Conky Always on Top Fix in Openbox

I hit a snag recently when installing Openbox on the newest Alpha2 for Unity Linux.  I initiated Conky in my autostart.sh and it was always on top…of everything on my desktop.  That’s not a good thing when you’re trying to browse the web with your Conky layout on top of your browser.  After thinking about some of the settings, I thought maybe that own_window setting might be good to play around with in conky settings…however, after a few tries, that didn’t pan out and fix this problem.

I recalled something similar with wbar in Openbox…it would draw itself on top only and have a large black box around it.  No matter what I tried, I couldn’t get it to not display the bar nor get it to stop displaying on top.  I eventually would have to kill the PID and restart the program; then I tried something…on accident actually…pypanel, my previous panel, displayed so fast I had to make it sleep to avoid problems.  So I just replaced pypanel with wbar and let it go.  Wouldn’t you know it, Wbar displayed fine and in all it’s glory after that.

I tried the same with Conky and I am happy to report it works just fine to solve the “always on top” issue.  To make a task sleep before running in your autostart.sh, alter it as follows:

(sleep 6 && program) &

Where 6 is the number of seconds you want things to sleep and program is the program you wish to run.  Hopefully this helps a few people out…it threw me for a loop for a while before I was able to solve it.  Gratuitous and obligatory screenshot is below:

openbox and conky

openbox, conky & tint2

Mozilla Firefox, From Darling to Enemy in One Release

FirefoxWhat is wrong with everyone in Linux land bagging on Mozilla Firefox and their 5.0 release?

Complaints pretty much have one thing in common:  They claim there isn’t enough ‘new and shiny’ things inside FF5 to warrant a major version.  This is illogical thinking because major version means NOTHING when it comes to usability of software.  I’ve noticed that I can browse and use FF5 just as easily as I could FF4 and FF3 before it…I still type in URL’s and websites display.  My plugins all still work.  It starts up a bit faster and websites seem to load just a bit faster…which is good.  So why all the whining and complaining?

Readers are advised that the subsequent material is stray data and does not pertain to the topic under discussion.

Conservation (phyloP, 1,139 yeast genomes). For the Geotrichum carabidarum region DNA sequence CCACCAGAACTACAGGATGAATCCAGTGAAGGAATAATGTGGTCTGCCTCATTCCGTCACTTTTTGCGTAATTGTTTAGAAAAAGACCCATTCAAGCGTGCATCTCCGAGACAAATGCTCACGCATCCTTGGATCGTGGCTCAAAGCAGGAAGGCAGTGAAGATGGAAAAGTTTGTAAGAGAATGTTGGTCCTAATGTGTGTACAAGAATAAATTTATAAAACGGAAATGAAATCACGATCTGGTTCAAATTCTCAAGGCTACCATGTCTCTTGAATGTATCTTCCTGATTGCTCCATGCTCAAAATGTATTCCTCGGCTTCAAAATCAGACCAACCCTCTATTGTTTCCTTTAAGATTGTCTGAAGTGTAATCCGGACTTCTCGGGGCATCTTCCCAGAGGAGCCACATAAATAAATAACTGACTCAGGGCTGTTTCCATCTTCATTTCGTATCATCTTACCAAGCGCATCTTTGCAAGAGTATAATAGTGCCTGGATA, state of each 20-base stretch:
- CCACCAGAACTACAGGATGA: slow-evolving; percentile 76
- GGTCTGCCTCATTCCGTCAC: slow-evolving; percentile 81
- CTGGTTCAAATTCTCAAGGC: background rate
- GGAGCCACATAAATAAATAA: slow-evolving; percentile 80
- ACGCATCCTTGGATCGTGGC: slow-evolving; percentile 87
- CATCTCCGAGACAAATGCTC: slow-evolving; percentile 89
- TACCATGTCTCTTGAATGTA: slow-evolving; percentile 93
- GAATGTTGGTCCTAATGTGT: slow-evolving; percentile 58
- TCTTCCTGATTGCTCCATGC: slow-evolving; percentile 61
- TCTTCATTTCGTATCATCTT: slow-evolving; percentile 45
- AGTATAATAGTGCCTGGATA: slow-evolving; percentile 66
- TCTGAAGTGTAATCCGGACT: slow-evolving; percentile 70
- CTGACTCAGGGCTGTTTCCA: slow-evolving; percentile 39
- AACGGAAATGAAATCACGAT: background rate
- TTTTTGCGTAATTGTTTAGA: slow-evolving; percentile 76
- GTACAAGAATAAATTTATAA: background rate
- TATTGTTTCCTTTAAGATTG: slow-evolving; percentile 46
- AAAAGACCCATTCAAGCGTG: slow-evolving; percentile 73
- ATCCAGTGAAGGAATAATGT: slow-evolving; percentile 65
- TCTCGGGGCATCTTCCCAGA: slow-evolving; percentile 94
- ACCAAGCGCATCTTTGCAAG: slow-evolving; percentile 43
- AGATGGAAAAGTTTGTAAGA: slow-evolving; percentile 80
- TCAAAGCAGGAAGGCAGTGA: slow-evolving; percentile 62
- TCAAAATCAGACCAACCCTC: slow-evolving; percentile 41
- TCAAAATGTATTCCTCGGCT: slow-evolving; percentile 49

The silliest thing about this is that the same people complaining about Firefox 5 say that Chrome and IE are going to overtake it and that this is the beginning of the end for Mozilla and Firefox.  Poppycock!  Chrome and Chromium have been using Agile programming and the SAME EXACT METHODOLOGY BEHIND releases and version numbers that Firefox is doing now.  So where was the flack for Google and Chromium when they released often and incremented all the way up to version 10 and then version 12??

It is my opinion that the people shouting from the rooftops that Mozilla and Firefox are a sinking ship doomed to fail while using Chrome/Chromium in the background have no clue what Agile Programming (or in Google’s case, Agile-like programming) is or what it sets out to accomplish…and they’re showing how hypocritical they are.  If you’re one of these people, where were you when Chrome and Chromium was ratcheting up their version numbers without noticeable improvements and features?

Sad that Firefox and Mozilla, who championed one of the first fantastic browsers on Linux, has went from Linux Darling to Public Enemy Number One in a single release in some peoples eyes.  Hopefully, people will realize how silly it is and stop complaining?  Well, one can dream right?

Let’s look at the quality of the software when levelling complaints instead of being upset that the version number doesn’t jive with what we think it should.  Thus far, my experience with FF5 has been pretty darn fantastic.  Thanks go out to Mozilla…you’ve done a great iteration of software yet again.

Some Random Helpful Hints

I’ve been slowly collecting a few commands that are useful to me for various things while using Linux.  I figured that I would share some of these handy commands.  In no particular order, they are:

To copy, preserving permissions AND structure AND recursively, from a remote system to your local system:

rsync -r -a -v -e ssh server1.address.com:/dir/youwant/to/copy/ /local/location/for/directory/